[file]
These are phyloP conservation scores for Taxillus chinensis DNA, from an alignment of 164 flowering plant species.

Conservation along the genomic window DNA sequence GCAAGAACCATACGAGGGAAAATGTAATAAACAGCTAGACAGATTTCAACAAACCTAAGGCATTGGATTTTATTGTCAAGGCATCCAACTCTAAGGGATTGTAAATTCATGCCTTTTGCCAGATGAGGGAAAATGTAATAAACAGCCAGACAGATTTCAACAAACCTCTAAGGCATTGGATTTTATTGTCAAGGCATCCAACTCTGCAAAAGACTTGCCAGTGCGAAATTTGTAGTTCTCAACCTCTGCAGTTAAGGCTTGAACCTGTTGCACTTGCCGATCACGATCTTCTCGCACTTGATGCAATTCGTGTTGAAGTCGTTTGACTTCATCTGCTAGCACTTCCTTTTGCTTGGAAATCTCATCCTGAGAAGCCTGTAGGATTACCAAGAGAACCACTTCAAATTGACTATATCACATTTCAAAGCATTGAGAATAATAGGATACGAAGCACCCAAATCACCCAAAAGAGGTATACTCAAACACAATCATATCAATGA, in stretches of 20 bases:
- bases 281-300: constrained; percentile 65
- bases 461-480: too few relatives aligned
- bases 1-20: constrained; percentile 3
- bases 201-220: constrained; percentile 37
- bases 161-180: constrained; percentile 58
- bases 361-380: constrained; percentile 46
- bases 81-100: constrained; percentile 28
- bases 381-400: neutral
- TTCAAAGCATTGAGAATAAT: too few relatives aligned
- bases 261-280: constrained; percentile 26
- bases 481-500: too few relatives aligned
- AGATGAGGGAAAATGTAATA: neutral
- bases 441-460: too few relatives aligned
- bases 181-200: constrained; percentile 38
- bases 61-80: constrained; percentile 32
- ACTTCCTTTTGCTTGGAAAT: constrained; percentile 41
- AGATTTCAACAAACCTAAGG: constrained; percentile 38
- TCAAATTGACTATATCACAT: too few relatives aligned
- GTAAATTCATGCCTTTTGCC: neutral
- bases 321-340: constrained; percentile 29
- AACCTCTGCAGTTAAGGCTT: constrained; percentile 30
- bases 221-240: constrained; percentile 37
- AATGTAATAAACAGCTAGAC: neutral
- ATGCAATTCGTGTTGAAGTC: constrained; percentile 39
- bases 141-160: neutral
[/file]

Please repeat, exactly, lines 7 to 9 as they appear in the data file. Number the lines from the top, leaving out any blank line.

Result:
- bases 161-180: constrained; percentile 58
- bases 361-380: constrained; percentile 46
- bases 81-100: constrained; percentile 28